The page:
GREAT FALLS — Governor Steve Bullock on Tuesday directed the Montana Department of Public Health & Human Services to implement emergency administrative rules to temporarily prohibit the sale of flavored e-cigarettes.
The emergency rules will take effect on October 22 and last for 120 days, the maximum time allowed by law. The ban includes the sale of all flavored e-cigarette products, including flavored nicotine, THC, and CBD vaping products, in-store and online. The ban does not require retailers to destroy their existing inventory.
The ban on flavored e-cigarettes, which are widely marketed to and used by young people, aims to reduce e-cigarette use while authorities investigate what product or chemical is causing critical illness across the country and develop an evidence-based response.
Two cases were recently confirmed in Montana, including a person in their 20s from Gallatin County and a person in their 30s from Yellowstone County.
Nationwide, it's estimated that 1,080 confirmed and probable cases and 21 deaths linked to e-cigarette use have been identified in 48 states and one U.S. territory. More than half the cases involve patients under 25 years of age.
According to the press release, six other states have taken similar action - Washington, Oregon, Michigan, Rhode Island, New York, and Massachusetts. In addition, Utah has passed emergency rules limiting where e-cigarettes can be sold and California’s governor has issued an executive order to increase public awareness and develop warning labels.
- The culprit behind vaping-related lung illnesses may be vitamin E chemical
- Vaping advocate blames lung issues on THC-filled, illegal cartridges
- Montana has its first confirmed case of severe pulmonary disease associated with vaping
- Vaping-related illness confirmed in Gallatin County
The American Vaping Association said in a press release that Bullock's decision is "rash and unfounded," and that Bullock and DPHHS should expect a legal challenge in court.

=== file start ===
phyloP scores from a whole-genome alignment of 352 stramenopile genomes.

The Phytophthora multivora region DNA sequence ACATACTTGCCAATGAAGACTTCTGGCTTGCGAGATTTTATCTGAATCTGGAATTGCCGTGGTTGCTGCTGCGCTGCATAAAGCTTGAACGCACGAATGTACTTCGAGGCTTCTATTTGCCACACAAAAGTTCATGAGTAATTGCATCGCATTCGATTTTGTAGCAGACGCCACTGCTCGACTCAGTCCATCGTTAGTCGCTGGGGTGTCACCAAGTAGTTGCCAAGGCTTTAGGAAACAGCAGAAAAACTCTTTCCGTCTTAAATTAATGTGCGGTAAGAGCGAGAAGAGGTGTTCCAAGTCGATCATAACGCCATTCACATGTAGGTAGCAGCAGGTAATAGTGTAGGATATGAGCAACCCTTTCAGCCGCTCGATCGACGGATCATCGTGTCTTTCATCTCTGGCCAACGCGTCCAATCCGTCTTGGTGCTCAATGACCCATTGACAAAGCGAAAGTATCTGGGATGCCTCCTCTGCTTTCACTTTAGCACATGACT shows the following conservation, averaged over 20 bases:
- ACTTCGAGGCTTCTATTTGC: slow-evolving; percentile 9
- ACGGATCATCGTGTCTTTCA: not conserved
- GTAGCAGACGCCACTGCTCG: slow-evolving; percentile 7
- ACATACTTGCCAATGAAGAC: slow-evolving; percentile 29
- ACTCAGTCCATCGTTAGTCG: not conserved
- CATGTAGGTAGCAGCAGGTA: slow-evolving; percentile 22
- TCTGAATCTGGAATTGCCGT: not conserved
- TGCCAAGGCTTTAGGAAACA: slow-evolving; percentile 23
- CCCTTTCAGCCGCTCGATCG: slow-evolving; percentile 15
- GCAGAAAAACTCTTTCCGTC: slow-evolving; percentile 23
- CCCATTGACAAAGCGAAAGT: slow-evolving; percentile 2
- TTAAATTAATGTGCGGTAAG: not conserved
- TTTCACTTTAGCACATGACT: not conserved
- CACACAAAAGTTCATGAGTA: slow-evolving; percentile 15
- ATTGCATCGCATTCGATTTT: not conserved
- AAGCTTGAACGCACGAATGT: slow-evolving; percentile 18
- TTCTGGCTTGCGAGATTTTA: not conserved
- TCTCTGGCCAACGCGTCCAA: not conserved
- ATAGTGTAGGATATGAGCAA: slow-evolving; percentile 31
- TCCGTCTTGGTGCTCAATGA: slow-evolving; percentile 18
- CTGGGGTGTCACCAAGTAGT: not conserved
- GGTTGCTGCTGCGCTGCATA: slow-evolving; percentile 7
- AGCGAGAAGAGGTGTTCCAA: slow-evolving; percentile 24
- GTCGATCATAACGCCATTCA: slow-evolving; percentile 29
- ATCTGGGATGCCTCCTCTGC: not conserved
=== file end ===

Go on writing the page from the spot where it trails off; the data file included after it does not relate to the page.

The press release states: "This is yet another unfortunate snap decision where regulators have whole-heartedly accepted the rhetoric of the anti-vaping activists who have been using scare tactics instead of science to push for bans. These bans rob the millions of smokers who are trying quit, of their ability to do so, forcing them to turn back to cigarettes. Public Health England and the Royal College of Physicians have both estimated vaping to be at least 95% less harmful than smoking. Estimates from John Dunham & Associates indicate that there are more than 50 vapor-focused businesses throughout Montana could be shut down by this senseless ban."
Ron Marshall is the co-owner of Freedom Vapes, LLC, which operates vape shops in Bozeman, Belgrade, and Hamilton. He said vaping retailers in Montana are well-regulated and haven’t had any connection to the recent illnesses, which he blamed specifically on illicit vape cartridges containing THC.
“Our industry’s been in business for almost 20 years now,” Marshall said. “We’ve never had any serious complications from anything related to the e-cigarette nicotine industry.”
Marshall estimated about 95 percent of his sales are for flavored products. He said adult customers who use e-cigarettes to help them quit smoking prefer flavors because they want to get away from the taste of tobacco. “By banning all flavored e-liquids, you’re probably going to put every vape shop in the state out of business at the end of 120 days, because there’s no business out there that I know of that can stay up and running by being overregulated to stop selling a product,” he said.
Marshall said he knows several legal challenges to Montana’s rules are already in the works. However, Bullock said he’s confident the state has the authority to make this decision. “I would love to think that industry would do the responsible thing and not bring action on this, but if they do, we’re prepared for that,” he said.
The federal Centers for Disease Control & Prevention has more information on its website , including this overview:
- As of October 1st, 1,080 lung injury cases associated with using e-cigarette, or vaping, products have been reported to CDC from 48 states and 1 U.S. territory.
- Eighteen deaths have been confirmed in 15 states.
- All patients have reported a history of using e-cigarette, or vaping, products.
- Most patients report a history of using THC-containing products. The latest national and regional findings suggest products containing THC play a role in the outbreak.
- Approximately 70% of patients are male.
- Approximately 80% of patients are under 35 years old.
- 16% of patients are under 18 years old
- 21% of patients are 18 to 20 years old
- The specific chemical exposure(s) causing lung injuries associated with e-cigarette use, or vaping, remains unknown at this time.
- No single product or substance has been linked to all lung injury cases.
- The outbreak is occurring in the context of a dynamic marketplace for e-cigarette, or vaping, products, which may have a mix of ingredients, complex packaging and supply chains, and include potentially illicit substances.
- Users may not know what is in their e-cigarette or e-liquid solutions. Many of the products and substances can be modified by suppliers or users. They can be obtained from stores, online retailers, from informal sources (e.g. friends, family members), or “off the street.”
- More information is needed to know whether one or more e-cigarette or vaping products, substances, or brands is responsible for the outbreak.